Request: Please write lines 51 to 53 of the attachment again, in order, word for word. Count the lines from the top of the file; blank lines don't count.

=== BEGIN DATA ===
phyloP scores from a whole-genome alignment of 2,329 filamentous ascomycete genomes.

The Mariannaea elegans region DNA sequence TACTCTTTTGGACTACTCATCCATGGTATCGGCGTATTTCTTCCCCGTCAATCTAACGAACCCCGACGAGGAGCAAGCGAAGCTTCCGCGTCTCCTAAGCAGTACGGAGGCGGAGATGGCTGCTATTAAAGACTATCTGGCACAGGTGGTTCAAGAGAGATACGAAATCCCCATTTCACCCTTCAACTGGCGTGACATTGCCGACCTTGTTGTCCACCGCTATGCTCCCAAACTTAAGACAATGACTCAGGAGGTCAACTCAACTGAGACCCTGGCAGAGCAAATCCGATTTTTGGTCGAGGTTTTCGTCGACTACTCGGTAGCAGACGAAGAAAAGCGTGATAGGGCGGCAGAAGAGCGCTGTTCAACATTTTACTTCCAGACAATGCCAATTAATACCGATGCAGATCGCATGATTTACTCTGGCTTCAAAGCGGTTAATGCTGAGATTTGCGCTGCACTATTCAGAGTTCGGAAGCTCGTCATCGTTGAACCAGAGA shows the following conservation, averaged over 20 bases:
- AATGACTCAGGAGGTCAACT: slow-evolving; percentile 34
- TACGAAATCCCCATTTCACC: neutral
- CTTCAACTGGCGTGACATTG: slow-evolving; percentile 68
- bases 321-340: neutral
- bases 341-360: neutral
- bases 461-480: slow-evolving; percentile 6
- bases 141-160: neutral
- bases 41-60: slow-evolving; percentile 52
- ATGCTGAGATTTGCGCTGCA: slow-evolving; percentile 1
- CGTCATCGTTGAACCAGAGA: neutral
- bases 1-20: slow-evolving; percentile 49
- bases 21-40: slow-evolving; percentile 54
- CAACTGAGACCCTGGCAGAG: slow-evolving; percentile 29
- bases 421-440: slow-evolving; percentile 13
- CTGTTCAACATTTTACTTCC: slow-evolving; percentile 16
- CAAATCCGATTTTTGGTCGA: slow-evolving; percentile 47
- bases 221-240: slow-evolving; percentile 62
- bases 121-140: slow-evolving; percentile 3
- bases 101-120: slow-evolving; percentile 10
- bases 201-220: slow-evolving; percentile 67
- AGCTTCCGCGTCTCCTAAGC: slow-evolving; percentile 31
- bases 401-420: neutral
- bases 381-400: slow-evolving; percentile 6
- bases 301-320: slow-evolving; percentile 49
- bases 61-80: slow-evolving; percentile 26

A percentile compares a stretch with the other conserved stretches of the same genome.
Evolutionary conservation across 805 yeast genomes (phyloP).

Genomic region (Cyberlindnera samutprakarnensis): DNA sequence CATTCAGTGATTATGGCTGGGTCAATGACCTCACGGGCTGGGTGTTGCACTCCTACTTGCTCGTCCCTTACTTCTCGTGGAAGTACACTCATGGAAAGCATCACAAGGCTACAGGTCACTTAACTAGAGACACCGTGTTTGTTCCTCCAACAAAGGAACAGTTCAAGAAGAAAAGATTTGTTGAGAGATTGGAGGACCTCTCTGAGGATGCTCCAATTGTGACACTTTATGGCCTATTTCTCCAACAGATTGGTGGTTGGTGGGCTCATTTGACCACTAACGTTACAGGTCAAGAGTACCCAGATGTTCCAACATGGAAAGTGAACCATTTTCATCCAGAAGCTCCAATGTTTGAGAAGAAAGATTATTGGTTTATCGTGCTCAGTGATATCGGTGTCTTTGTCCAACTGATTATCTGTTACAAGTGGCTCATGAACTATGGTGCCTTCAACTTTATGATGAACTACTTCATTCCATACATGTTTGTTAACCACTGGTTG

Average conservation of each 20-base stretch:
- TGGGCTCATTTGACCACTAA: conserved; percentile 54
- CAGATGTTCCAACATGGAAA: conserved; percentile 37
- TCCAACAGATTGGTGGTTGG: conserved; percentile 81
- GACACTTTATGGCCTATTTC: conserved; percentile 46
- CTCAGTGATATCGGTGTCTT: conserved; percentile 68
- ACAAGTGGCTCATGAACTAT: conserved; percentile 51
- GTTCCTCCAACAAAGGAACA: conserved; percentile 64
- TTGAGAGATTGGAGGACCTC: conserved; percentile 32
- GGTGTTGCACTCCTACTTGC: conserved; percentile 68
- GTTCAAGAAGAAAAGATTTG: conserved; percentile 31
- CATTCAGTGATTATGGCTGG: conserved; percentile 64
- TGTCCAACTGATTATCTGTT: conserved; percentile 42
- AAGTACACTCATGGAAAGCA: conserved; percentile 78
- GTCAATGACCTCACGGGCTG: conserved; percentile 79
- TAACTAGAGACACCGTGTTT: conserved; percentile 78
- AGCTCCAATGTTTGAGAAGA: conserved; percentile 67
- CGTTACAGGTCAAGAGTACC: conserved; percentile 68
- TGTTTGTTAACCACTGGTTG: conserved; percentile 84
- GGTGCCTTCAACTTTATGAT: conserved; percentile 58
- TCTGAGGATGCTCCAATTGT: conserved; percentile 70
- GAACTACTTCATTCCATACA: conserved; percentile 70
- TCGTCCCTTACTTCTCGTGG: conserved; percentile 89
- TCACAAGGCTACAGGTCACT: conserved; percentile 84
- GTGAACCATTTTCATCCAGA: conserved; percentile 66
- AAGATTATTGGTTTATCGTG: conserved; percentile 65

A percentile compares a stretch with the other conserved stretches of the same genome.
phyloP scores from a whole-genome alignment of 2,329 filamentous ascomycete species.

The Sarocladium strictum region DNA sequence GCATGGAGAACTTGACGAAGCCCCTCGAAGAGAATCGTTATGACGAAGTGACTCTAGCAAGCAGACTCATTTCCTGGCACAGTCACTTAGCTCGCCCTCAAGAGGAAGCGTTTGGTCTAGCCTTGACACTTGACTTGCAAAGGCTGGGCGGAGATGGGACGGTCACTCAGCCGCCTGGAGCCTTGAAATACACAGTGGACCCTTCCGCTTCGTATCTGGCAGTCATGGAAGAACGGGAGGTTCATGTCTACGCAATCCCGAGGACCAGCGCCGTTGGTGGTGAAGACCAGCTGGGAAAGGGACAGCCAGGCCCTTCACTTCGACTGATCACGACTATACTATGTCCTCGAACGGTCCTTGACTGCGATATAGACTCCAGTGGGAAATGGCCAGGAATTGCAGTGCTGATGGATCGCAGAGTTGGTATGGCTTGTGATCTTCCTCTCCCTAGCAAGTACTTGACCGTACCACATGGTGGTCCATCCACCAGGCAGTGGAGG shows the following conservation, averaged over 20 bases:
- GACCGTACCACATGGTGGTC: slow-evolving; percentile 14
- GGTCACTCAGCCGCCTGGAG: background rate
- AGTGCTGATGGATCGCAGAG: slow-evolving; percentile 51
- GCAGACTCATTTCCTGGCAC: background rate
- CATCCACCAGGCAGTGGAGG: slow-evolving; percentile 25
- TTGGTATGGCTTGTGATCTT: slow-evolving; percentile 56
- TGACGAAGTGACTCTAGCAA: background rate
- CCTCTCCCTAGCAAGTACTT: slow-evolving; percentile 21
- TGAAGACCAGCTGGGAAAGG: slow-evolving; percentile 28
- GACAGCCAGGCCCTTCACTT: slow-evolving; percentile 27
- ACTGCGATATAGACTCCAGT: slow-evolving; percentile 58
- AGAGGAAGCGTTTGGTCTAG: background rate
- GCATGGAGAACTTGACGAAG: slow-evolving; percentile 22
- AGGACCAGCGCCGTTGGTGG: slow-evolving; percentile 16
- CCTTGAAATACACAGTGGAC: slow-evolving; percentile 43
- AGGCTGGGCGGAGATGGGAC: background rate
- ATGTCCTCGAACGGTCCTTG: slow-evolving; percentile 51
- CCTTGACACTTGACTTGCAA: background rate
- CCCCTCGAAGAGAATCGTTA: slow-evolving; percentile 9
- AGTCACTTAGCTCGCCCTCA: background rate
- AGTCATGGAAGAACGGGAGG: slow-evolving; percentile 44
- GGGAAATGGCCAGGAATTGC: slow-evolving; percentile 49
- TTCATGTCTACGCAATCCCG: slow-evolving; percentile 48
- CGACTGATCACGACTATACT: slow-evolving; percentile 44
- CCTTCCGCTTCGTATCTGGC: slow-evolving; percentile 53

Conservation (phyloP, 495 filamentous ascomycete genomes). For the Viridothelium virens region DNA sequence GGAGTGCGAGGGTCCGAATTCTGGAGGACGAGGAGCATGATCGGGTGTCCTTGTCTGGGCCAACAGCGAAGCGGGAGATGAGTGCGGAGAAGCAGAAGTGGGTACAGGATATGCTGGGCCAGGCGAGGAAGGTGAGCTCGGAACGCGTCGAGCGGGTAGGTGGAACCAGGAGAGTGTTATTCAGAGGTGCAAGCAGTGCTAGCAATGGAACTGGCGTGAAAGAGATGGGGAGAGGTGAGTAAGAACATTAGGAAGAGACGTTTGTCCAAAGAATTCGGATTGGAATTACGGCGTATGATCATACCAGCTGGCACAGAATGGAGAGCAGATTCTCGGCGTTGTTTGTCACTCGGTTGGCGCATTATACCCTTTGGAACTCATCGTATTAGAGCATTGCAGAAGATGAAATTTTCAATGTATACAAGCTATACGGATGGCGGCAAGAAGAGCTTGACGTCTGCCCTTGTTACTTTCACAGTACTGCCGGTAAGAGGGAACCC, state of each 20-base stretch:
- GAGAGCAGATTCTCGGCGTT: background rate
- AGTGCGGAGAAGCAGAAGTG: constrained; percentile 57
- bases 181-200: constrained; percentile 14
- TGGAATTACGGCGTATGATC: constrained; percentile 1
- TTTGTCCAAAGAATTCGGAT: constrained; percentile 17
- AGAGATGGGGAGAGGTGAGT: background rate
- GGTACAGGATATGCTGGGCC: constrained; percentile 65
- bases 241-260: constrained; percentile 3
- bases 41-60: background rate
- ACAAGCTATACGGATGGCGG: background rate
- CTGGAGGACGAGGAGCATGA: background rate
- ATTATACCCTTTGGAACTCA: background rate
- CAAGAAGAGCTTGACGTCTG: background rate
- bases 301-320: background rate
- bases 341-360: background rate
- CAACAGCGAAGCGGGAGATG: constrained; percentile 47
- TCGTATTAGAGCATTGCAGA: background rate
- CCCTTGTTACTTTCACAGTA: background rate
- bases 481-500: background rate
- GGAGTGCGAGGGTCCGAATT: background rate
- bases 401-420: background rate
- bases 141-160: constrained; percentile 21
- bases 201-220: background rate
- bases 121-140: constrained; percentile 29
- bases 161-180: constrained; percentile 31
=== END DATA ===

- TCTGAGGATGCTCCAATTGT: conserved; percentile 70
- GAACTACTTCATTCCATACA: conserved; percentile 70
- TCGTCCCTTACTTCTCGTGG: conserved; percentile 89